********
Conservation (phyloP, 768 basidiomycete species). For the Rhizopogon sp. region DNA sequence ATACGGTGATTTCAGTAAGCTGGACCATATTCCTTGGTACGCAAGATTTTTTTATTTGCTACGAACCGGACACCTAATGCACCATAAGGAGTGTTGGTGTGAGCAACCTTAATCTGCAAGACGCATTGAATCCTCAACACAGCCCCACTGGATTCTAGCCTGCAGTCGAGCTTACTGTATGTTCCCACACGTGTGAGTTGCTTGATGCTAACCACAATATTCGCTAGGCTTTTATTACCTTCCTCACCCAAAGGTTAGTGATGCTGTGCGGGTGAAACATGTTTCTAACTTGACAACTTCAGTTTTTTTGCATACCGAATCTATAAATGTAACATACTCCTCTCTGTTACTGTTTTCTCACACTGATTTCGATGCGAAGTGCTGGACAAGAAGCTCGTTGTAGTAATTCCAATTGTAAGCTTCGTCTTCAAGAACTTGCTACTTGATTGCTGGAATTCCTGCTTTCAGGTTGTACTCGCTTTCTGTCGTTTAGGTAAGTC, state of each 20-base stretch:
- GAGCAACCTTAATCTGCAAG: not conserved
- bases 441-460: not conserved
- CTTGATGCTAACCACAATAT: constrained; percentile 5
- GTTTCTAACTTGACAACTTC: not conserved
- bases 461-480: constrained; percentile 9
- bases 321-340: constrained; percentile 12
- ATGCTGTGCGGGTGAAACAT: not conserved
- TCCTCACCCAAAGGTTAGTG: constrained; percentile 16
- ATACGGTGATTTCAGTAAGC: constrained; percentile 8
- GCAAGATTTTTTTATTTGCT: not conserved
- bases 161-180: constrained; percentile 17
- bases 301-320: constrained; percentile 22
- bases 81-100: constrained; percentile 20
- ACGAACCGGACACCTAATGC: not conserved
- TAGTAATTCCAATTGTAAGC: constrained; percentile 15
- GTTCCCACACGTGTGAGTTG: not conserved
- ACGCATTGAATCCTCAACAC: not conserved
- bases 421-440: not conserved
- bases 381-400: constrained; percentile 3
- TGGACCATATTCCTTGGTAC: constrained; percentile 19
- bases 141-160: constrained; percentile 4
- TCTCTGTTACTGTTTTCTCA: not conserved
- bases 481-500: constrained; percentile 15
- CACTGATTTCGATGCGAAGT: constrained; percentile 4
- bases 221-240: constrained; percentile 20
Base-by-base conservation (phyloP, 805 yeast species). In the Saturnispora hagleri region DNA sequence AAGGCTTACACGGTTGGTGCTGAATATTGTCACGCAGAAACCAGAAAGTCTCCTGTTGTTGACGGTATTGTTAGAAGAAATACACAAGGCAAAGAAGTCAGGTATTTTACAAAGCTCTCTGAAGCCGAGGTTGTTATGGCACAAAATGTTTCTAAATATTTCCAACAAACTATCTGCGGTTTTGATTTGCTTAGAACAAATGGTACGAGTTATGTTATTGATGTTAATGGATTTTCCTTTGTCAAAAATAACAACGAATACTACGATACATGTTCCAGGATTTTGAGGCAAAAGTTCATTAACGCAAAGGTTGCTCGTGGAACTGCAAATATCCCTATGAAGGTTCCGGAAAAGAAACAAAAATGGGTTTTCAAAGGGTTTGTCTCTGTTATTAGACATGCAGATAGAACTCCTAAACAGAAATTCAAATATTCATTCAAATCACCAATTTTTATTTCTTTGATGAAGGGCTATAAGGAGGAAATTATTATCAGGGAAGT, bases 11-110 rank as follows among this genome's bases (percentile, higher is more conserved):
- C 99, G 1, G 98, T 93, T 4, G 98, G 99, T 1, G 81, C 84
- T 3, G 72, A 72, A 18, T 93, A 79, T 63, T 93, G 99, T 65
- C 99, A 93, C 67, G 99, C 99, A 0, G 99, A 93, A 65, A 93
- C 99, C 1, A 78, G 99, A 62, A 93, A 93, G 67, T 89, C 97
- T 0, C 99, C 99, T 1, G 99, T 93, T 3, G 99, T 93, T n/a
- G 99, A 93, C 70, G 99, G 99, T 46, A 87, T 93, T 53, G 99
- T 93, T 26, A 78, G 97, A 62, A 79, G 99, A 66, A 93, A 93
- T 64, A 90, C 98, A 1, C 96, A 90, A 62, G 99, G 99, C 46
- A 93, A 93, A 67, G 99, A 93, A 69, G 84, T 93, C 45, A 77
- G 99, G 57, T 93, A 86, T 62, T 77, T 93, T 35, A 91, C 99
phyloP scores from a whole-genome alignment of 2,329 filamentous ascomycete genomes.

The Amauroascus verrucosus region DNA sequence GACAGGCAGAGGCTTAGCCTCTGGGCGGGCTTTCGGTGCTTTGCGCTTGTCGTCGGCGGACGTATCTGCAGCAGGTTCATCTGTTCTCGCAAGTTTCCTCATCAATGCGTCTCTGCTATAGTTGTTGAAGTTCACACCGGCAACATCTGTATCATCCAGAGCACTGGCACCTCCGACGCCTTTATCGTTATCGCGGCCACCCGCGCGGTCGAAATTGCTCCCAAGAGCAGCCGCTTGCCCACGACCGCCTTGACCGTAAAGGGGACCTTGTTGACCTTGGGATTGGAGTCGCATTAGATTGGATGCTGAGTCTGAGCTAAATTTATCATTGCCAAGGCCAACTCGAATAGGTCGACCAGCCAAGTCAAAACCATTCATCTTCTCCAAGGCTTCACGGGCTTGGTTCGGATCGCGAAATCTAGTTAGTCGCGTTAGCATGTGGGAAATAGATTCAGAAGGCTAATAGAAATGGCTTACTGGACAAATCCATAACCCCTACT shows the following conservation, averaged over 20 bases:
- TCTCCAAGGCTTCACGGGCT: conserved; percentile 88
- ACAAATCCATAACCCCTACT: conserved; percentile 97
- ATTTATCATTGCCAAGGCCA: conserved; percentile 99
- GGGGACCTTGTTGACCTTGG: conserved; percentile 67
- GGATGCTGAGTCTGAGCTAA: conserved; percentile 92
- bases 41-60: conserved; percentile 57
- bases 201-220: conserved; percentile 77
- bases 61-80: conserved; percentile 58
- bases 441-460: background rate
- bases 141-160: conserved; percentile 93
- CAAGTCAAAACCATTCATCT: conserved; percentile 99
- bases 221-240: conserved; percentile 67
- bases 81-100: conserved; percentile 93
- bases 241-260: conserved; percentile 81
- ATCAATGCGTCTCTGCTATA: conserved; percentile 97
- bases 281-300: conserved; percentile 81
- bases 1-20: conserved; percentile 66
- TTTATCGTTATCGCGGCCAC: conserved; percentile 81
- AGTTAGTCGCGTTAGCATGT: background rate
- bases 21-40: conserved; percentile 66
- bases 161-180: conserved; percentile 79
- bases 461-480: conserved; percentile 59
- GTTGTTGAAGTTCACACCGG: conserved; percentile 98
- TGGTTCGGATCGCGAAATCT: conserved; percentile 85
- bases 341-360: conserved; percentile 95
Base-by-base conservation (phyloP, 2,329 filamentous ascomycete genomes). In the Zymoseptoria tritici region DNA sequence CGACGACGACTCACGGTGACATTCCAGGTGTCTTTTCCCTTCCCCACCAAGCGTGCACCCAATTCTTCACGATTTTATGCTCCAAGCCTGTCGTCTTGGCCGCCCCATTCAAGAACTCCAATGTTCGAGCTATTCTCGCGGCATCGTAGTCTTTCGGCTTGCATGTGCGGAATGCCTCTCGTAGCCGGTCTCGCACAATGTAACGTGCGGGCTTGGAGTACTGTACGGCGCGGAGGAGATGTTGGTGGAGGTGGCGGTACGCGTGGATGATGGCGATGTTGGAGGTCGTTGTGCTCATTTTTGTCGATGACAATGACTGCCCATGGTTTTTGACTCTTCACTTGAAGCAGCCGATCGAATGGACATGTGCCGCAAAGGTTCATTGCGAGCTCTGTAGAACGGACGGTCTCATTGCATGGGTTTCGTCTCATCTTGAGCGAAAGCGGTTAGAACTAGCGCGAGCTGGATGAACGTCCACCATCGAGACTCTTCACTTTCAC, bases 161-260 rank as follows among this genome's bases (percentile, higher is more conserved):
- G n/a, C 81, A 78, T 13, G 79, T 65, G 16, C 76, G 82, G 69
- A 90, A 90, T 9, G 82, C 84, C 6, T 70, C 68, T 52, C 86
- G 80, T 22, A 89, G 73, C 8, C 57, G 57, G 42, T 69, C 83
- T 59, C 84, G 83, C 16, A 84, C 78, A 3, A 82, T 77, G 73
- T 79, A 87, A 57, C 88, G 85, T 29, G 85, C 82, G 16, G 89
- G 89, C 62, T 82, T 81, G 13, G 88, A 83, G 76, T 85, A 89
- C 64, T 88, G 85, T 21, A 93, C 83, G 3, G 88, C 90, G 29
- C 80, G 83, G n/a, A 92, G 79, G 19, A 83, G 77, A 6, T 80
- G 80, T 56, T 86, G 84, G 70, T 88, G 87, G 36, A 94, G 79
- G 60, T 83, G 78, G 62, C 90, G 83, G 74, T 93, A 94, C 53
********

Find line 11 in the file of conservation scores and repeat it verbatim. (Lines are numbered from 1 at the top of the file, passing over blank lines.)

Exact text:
- GCAAGATTTTTTTATTTGCT: not conserved